The Most Obvious Client of All
When I first started in graphic design, I thought I knew exactly what the most rewarding projects would be. The finely tuned annual reports, the subtly sophisticated books (jackets and interiors, mind you), the exquisitely crafted logos and, of course, the perfectly proportioned posters. All were going to be amazing, epic, awe-inspiring and a testament to the undeniable creativity and glamour that I imparted to them.
Of course, only some of that was really true. (The last part.) Projects became hurdles, some exciting and some grinding. In almost all cases, these “epic” projects were long-form labors of love and frustration. Many bore out the best qualities of myself as a designer, and I am certainly quite proud of them (even though I can still see every minimal detail I would change or improve). The surprising truth became that many of the projects that have given me the most joy—and have remained further untainted in my eyes—have been the least obvious, most unexpected, and in many cases, the simplest.
Early on in our careers, while working at Nike, my husband and partner Brian and I made a habit of taking the worst “dog” projects out there, and turning them into show stopping pieces. If the client was willing to take a chance, then it was our duty to make the most of it. The project no one wanted a year ago became the project every designer we worked with wanted to have because of the potential it represented. In turn, we were handed better and better projects, with more creative freedom, the client looked good for their boss by delivering great work on a project no one was paying attention to—and everybody won.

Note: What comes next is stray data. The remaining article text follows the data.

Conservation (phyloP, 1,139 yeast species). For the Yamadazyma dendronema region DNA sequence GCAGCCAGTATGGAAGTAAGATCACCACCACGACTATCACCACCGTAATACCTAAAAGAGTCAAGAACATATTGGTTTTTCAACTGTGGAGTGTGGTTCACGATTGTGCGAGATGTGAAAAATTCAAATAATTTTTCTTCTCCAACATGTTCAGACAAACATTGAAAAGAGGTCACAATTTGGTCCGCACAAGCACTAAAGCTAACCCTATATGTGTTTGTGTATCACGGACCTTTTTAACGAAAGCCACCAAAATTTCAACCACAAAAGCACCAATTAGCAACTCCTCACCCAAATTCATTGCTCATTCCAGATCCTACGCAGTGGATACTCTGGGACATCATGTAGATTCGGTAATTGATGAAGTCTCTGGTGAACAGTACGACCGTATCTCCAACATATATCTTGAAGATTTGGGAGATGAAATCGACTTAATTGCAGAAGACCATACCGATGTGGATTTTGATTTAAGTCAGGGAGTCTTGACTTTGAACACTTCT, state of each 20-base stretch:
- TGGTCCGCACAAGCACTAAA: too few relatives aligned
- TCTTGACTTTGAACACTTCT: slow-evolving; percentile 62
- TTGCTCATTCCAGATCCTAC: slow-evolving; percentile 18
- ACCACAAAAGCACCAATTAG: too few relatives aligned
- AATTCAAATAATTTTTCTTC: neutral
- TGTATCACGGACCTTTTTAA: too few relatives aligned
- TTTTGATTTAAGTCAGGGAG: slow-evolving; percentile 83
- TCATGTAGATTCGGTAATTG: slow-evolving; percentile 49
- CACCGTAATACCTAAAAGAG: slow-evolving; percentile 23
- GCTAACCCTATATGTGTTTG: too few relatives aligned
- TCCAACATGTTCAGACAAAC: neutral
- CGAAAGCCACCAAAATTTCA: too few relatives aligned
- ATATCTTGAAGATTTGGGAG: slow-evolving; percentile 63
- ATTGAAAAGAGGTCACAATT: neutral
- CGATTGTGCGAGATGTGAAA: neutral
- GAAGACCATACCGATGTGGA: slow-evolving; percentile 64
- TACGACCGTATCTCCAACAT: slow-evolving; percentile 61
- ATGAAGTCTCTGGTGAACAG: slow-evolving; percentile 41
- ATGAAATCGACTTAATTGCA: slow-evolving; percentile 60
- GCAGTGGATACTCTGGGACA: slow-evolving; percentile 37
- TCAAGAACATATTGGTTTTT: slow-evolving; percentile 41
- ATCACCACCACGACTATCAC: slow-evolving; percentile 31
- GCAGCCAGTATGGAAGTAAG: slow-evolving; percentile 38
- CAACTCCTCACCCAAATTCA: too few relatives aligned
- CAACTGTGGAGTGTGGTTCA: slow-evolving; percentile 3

Many of the projects that have given me the most joy—and have remained further untainted in my eyes—have been the least obvious, most unexpected, and in many cases, the simplest.
Now, as studio owners, Brian and I look at potential projects the same way. What are the possibilities that the project and client represent? As designers, we can often trap ourselves with preconceived notions of what is “appropriate” and “responsible” to the project, client or brand while working on large-scale projects. The small, under-funded challenges with enthusiastic clients represent the work we want to be doing next, and inform us even better to what our large-scale work should be. By balancing out both types of projects, we are able to continually evolve as designers.
We make a point of always telling students to not be afraid of “bad” projects. Obviously, understanding a flawed client or project is key early on, but so is identifying your opportunity as a designer. You will never be given the golden ticket; instead you have to dig up your own opportunities to show off your potential as a designer. And if the opportunities do not present themselves, you need to create them. To this day, we still create many of our own projects—from toys to pillows, books to silkscreens. If we do not have a client to make these things for, then it is up to us to do it for ourselves.
There is an old saying, “No one will give it to you if you don't ask,” and that's also true for design. No one will coronate the next design talent—you will have to claim the crown yourself. The next time you are lamenting the opportunity or access of others, you are doing so only by discounting the potential you have to create the same, if not more than they have. None of your design heroes took the express train to stardom. They took part in the “turn a simple project into a great one” marathon that defined who they are today. To expect less than that of yourself is to waste the chance that you might just be as great as you think you could be.
In the end, I wouldn't change a thing (OK, maybe a few small things—mostly kerning). I still get up everyday thinking I have the greatest job in the world. I still love designing projects for clients big and small. I love the opportunity that each day presents, and the chance to make another dent from my little corner of the world. Even with the big name clients and the fancy budgets (sometimes), the work we are most remembered for is almost always the work we did for the most obvious client of all—ourselves.
(thumbnail image: Monsters by Brian Flynn)